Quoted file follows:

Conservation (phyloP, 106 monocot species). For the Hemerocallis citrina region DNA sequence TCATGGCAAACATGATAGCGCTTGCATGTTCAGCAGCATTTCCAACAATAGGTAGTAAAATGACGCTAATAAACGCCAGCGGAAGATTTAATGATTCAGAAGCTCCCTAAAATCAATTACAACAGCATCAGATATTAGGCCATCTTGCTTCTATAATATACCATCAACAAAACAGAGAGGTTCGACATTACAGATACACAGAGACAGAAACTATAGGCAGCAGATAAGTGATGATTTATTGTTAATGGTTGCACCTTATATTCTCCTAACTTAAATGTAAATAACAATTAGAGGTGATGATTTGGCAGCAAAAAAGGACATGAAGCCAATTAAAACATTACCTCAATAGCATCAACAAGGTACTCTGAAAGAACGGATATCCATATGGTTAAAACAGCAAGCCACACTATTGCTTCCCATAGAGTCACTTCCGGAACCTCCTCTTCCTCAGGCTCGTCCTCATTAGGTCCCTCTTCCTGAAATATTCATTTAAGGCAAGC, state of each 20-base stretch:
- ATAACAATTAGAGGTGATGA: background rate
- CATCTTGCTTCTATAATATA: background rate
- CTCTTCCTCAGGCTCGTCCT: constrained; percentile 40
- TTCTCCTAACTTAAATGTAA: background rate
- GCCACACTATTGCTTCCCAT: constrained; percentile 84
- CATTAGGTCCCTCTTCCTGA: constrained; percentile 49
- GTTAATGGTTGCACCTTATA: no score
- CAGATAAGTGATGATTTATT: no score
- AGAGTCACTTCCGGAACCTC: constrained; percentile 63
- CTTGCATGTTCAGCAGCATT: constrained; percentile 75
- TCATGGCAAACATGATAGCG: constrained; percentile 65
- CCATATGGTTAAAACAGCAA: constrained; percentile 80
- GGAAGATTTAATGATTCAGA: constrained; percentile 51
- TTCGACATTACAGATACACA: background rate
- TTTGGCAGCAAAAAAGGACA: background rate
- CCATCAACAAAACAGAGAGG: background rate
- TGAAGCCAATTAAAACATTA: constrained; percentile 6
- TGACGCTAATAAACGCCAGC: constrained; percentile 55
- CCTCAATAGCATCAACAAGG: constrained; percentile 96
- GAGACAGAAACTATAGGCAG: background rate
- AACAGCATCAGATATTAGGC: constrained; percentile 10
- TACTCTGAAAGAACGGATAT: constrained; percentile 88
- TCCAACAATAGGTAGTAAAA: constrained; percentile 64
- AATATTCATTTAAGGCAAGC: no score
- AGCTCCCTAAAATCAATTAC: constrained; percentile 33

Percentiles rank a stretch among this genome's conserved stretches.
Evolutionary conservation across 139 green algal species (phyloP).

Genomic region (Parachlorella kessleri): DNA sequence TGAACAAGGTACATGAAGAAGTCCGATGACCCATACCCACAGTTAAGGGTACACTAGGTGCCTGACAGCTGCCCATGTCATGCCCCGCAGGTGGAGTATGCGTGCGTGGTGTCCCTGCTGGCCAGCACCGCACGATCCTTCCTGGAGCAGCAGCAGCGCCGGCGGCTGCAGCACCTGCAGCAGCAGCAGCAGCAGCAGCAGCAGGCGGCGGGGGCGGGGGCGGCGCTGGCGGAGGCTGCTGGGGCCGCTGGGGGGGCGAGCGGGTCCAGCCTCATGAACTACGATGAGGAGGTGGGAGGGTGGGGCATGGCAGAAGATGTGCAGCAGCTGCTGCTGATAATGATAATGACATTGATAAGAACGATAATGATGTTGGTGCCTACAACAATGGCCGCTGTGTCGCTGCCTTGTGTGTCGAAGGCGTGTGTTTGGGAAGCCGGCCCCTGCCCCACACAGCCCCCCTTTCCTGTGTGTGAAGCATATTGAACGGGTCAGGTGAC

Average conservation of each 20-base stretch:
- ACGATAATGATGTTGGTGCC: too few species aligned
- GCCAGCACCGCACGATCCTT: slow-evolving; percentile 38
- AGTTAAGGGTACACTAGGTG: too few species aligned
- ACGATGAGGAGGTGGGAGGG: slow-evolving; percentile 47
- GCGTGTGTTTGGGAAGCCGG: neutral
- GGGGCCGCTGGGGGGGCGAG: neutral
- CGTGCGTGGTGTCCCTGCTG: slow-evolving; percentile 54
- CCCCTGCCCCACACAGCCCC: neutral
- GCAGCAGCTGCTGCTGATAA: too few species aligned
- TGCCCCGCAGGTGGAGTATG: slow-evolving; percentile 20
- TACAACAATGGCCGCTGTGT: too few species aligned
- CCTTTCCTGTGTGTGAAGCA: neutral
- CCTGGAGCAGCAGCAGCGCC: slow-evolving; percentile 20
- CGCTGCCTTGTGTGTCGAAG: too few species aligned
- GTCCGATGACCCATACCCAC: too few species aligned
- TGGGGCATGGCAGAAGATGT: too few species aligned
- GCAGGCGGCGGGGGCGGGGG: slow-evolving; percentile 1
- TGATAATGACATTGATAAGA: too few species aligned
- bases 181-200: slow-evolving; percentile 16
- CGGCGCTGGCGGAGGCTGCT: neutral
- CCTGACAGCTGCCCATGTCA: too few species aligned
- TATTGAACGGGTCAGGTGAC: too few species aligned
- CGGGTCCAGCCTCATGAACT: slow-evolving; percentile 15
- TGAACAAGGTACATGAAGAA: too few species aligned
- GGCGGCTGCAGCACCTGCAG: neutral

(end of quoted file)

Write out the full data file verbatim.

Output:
Conservation (phyloP, 106 monocot species). For the Hemerocallis citrina region DNA sequence TCATGGCAAACATGATAGCGCTTGCATGTTCAGCAGCATTTCCAACAATAGGTAGTAAAATGACGCTAATAAACGCCAGCGGAAGATTTAATGATTCAGAAGCTCCCTAAAATCAATTACAACAGCATCAGATATTAGGCCATCTTGCTTCTATAATATACCATCAACAAAACAGAGAGGTTCGACATTACAGATACACAGAGACAGAAACTATAGGCAGCAGATAAGTGATGATTTATTGTTAATGGTTGCACCTTATATTCTCCTAACTTAAATGTAAATAACAATTAGAGGTGATGATTTGGCAGCAAAAAAGGACATGAAGCCAATTAAAACATTACCTCAATAGCATCAACAAGGTACTCTGAAAGAACGGATATCCATATGGTTAAAACAGCAAGCCACACTATTGCTTCCCATAGAGTCACTTCCGGAACCTCCTCTTCCTCAGGCTCGTCCTCATTAGGTCCCTCTTCCTGAAATATTCATTTAAGGCAAGC, state of each 20-base stretch:
- ATAACAATTAGAGGTGATGA: background rate
- CATCTTGCTTCTATAATATA: background rate
- CTCTTCCTCAGGCTCGTCCT: constrained; percentile 40
- TTCTCCTAACTTAAATGTAA: background rate
- GCCACACTATTGCTTCCCAT: constrained; percentile 84
- CATTAGGTCCCTCTTCCTGA: constrained; percentile 49
- GTTAATGGTTGCACCTTATA: no score
- CAGATAAGTGATGATTTATT: no score
- AGAGTCACTTCCGGAACCTC: constrained; percentile 63
- CTTGCATGTTCAGCAGCATT: constrained; percentile 75
- TCATGGCAAACATGATAGCG: constrained; percentile 65
- CCATATGGTTAAAACAGCAA: constrained; percentile 80
- GGAAGATTTAATGATTCAGA: constrained; percentile 51
- TTCGACATTACAGATACACA: background rate
- TTTGGCAGCAAAAAAGGACA: background rate
- CCATCAACAAAACAGAGAGG: background rate
- TGAAGCCAATTAAAACATTA: constrained; percentile 6
- TGACGCTAATAAACGCCAGC: constrained; percentile 55
- CCTCAATAGCATCAACAAGG: constrained; percentile 96
- GAGACAGAAACTATAGGCAG: background rate
- AACAGCATCAGATATTAGGC: constrained; percentile 10
- TACTCTGAAAGAACGGATAT: constrained; percentile 88
- TCCAACAATAGGTAGTAAAA: constrained; percentile 64
- AATATTCATTTAAGGCAAGC: no score
- AGCTCCCTAAAATCAATTAC: constrained; percentile 33

Percentiles rank a stretch among this genome's conserved stretches.
Evolutionary conservation across 139 green algal species (phyloP).

Genomic region (Parachlorella kessleri): DNA sequence TGAACAAGGTACATGAAGAAGTCCGATGACCCATACCCACAGTTAAGGGTACACTAGGTGCCTGACAGCTGCCCATGTCATGCCCCGCAGGTGGAGTATGCGTGCGTGGTGTCCCTGCTGGCCAGCACCGCACGATCCTTCCTGGAGCAGCAGCAGCGCCGGCGGCTGCAGCACCTGCAGCAGCAGCAGCAGCAGCAGCAGCAGGCGGCGGGGGCGGGGGCGGCGCTGGCGGAGGCTGCTGGGGCCGCTGGGGGGGCGAGCGGGTCCAGCCTCATGAACTACGATGAGGAGGTGGGAGGGTGGGGCATGGCAGAAGATGTGCAGCAGCTGCTGCTGATAATGATAATGACATTGATAAGAACGATAATGATGTTGGTGCCTACAACAATGGCCGCTGTGTCGCTGCCTTGTGTGTCGAAGGCGTGTGTTTGGGAAGCCGGCCCCTGCCCCACACAGCCCCCCTTTCCTGTGTGTGAAGCATATTGAACGGGTCAGGTGAC

Average conservation of each 20-base stretch:
- ACGATAATGATGTTGGTGCC: too few species aligned
- GCCAGCACCGCACGATCCTT: slow-evolving; percentile 38
- AGTTAAGGGTACACTAGGTG: too few species aligned
- ACGATGAGGAGGTGGGAGGG: slow-evolving; percentile 47
- GCGTGTGTTTGGGAAGCCGG: neutral
- GGGGCCGCTGGGGGGGCGAG: neutral
- CGTGCGTGGTGTCCCTGCTG: slow-evolving; percentile 54
- CCCCTGCCCCACACAGCCCC: neutral
- GCAGCAGCTGCTGCTGATAA: too few species aligned
- TGCCCCGCAGGTGGAGTATG: slow-evolving; percentile 20
- TACAACAATGGCCGCTGTGT: too few species aligned
- CCTTTCCTGTGTGTGAAGCA: neutral
- CCTGGAGCAGCAGCAGCGCC: slow-evolving; percentile 20
- CGCTGCCTTGTGTGTCGAAG: too few species aligned
- GTCCGATGACCCATACCCAC: too few species aligned
- TGGGGCATGGCAGAAGATGT: too few species aligned
- GCAGGCGGCGGGGGCGGGGG: slow-evolving; percentile 1
- TGATAATGACATTGATAAGA: too few species aligned
- bases 181-200: slow-evolving; percentile 16
- CGGCGCTGGCGGAGGCTGCT: neutral
- CCTGACAGCTGCCCATGTCA: too few species aligned
- TATTGAACGGGTCAGGTGAC: too few species aligned
- CGGGTCCAGCCTCATGAACT: slow-evolving; percentile 15
- TGAACAAGGTACATGAAGAA: too few species aligned
- GGCGGCTGCAGCACCTGCAG: neutral